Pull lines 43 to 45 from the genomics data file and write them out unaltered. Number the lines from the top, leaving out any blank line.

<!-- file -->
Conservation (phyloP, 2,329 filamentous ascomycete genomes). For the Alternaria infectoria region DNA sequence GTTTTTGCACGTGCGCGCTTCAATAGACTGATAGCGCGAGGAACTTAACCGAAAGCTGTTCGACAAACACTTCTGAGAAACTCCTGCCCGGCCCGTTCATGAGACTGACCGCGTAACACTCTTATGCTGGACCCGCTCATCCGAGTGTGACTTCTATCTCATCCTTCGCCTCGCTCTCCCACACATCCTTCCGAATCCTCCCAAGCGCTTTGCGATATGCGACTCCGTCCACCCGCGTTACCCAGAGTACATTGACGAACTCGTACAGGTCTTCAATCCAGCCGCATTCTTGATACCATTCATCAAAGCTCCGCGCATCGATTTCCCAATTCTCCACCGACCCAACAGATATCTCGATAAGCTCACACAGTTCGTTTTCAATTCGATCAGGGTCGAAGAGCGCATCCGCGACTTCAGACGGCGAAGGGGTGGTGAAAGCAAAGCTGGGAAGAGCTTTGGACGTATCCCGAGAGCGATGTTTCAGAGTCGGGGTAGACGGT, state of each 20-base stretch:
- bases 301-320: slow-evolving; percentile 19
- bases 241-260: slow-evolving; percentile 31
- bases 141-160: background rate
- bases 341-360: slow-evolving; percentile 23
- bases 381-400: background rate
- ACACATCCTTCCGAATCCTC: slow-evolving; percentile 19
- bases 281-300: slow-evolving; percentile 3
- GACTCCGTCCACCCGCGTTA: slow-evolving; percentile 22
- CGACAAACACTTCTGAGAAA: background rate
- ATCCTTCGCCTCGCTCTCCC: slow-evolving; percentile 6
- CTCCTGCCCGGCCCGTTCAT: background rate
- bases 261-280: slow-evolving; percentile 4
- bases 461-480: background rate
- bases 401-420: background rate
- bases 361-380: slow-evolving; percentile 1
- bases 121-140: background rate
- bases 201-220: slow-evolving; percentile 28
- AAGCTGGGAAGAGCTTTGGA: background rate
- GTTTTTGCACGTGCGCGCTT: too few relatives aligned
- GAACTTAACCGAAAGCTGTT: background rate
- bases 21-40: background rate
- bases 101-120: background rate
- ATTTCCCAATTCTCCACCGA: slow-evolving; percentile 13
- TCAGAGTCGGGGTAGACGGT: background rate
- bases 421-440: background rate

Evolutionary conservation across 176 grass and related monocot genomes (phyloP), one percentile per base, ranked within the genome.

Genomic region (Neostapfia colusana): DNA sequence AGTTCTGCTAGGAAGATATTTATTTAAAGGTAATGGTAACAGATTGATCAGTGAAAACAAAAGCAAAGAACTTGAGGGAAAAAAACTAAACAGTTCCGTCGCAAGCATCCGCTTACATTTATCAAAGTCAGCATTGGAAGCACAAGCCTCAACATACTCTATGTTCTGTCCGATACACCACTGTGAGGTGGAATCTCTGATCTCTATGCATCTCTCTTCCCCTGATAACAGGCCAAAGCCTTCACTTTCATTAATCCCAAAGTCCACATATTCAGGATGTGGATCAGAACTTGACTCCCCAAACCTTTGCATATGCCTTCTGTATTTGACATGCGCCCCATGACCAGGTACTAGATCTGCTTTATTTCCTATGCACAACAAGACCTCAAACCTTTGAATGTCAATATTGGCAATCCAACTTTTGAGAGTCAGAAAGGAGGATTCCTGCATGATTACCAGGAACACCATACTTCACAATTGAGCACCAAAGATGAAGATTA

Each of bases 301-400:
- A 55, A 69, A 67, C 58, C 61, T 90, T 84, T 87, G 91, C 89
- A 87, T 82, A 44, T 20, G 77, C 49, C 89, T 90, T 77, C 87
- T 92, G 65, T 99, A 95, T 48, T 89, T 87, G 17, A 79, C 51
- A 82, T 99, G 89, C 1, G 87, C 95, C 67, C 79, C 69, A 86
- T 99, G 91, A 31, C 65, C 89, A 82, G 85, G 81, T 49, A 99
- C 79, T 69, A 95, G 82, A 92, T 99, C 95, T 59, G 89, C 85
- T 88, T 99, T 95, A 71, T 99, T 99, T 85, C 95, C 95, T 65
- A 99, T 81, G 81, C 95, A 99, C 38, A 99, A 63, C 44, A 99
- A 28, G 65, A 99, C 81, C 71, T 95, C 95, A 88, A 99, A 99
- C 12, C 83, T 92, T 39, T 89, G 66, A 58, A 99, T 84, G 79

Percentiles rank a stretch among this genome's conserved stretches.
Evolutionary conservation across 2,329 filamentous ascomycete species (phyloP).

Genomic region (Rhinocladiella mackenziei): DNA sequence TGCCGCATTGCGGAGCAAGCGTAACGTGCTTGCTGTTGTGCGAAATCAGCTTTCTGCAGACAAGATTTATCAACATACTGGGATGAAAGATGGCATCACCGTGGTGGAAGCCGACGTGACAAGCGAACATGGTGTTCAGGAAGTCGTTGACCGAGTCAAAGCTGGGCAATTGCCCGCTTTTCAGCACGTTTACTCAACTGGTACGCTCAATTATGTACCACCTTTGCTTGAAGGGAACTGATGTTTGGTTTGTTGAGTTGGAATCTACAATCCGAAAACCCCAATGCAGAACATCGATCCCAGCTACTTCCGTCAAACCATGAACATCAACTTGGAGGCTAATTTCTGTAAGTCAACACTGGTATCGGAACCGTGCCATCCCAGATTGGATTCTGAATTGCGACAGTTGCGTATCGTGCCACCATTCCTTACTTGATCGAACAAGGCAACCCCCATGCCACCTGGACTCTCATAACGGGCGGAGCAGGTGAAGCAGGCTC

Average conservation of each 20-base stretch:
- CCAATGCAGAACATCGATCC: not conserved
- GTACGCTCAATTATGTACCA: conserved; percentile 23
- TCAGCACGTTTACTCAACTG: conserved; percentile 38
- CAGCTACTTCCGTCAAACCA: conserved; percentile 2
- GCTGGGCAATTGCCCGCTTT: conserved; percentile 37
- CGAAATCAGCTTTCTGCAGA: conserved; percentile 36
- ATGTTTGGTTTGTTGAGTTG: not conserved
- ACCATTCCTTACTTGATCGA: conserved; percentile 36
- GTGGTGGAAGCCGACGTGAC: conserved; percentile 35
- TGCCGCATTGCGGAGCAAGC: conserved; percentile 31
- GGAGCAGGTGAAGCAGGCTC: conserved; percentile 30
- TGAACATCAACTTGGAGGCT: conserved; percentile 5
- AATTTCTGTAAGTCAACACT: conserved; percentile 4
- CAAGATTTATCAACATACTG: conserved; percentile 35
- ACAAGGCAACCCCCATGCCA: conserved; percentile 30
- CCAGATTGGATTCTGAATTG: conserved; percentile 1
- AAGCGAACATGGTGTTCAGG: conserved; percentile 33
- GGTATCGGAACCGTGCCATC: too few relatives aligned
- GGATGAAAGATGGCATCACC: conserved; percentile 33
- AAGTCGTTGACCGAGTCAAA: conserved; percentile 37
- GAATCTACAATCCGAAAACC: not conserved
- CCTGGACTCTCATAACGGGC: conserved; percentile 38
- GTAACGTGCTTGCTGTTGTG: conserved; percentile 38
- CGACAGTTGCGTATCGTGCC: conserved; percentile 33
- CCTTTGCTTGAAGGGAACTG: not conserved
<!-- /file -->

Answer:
Average conservation of each 20-base stretch:
- CCAATGCAGAACATCGATCC: not conserved
- GTACGCTCAATTATGTACCA: conserved; percentile 23